After the DMT interlude, the next thing our CEO came up with was an alternative route to safrole and MDMA, starting from catechol. He bought a 5 kilo tub of catechol, 3 kilos of Mg turnings, NBS and bromine we already had kilos from an old project, and a 2.5 liter flask of allyl bromide. It looked like his updated plan was to turn 4-bromo-methylenedioxybenzene into Grignard, alkylate it with allyl bromide and use the produced safrole in the established MDMA route from Rhodium archive. He gathered precursors sufficient to produce kilos of MDMA. And it was a realistic plan.

 

USF2

6 Comments »

  1. Looking forward to part 3! (if there is one)

    Comment by andyun19920608 — August 22, 2017 @ 3:36 am

    • Oh yes, quality IKA stirrers can go all the way to 11

      Comment by milkshake — August 22, 2017 @ 3:40 am

  2. F**ck man… this is seriously the next season of Breaking Bad! At this point even I would be running far and fast from this mess.

    Comment by OK — August 22, 2017 @ 3:48 am

    • it is still pretty tame – wait for the next installment of our fictional series

      Comment by milkshake — August 22, 2017 @ 3:53 am

  3. Man he really must have sucked if he couldn’t even put together DMT.

    Comment by CRISPR — August 22, 2017 @ 10:10 am

    • He managed, just that he had no practical experience with purifying sensitive material that reeked and photooxidized. Also the Erowid procedures he was using could be of questionable quality. I think the CEO in this fictional story was a very bright and talented guy and could have been good at anything, for example becoming an accomplished chemist if he did not skip the postdoc and had broadened his background a little – polymer chemistry projects could be very narrow and if you spend the entire thesis work doing for example nanoparticle surface modification using ring opening metathesis polymerization you will not have very good grasp of other areas of preparative chemistry. Exposure to several preparative chemistry projects to appreciate process methodology development would be good in case like his.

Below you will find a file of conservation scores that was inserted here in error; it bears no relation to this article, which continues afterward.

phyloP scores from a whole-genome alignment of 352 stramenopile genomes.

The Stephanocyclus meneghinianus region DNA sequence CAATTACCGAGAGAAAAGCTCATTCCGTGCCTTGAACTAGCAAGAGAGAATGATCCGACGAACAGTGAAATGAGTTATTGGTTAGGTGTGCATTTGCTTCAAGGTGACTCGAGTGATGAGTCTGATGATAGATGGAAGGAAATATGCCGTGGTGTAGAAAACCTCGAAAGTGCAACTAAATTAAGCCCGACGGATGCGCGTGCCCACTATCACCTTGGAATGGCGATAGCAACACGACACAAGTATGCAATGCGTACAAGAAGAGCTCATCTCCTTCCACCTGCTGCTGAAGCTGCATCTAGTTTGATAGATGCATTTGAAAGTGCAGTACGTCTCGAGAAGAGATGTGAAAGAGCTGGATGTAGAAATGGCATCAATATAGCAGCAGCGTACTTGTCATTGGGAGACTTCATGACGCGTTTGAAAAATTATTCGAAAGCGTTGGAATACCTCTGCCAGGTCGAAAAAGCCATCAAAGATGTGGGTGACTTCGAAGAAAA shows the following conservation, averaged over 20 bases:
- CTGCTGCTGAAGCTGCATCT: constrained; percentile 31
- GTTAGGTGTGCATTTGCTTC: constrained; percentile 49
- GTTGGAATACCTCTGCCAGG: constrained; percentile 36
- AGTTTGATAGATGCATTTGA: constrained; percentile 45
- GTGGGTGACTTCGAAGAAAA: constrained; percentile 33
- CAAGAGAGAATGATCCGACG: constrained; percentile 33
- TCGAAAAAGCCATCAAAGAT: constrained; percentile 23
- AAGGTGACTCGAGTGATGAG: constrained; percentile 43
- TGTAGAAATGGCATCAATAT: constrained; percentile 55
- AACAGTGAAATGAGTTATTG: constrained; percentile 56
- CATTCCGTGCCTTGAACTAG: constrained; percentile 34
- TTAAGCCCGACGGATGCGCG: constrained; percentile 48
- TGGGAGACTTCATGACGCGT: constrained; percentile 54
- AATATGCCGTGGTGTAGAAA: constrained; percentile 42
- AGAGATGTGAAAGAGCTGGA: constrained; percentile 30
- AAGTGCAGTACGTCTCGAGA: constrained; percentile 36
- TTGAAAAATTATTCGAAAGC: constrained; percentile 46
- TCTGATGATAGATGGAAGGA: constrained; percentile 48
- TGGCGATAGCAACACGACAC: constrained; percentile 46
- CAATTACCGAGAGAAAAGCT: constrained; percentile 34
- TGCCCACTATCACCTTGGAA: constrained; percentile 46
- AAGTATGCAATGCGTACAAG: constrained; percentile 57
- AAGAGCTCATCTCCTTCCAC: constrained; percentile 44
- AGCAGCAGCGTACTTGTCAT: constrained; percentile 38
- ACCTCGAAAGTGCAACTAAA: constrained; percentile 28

Our CEO was not patient, he kept setting up exploratory experiments on hundred gram scale and so on. All typical beginners mistakes, I used to make them too. I think his problem was that he was wealthy, lots of people wanted to be chummy with him, and ten years of uninterrupted ego massage by our research director built up his distorted view of his abilities, and he was not able to estimate what was/wasn’t likely to be a challenging problem, or who were his real friends. If he did few more years in research or in business and if he was more careful about choosing his associates, the things could have turned different and he would have all the success and bragging rights that he was seeking so desperately

      Comment by milkshake — August 22, 2017 @ 12:07 pm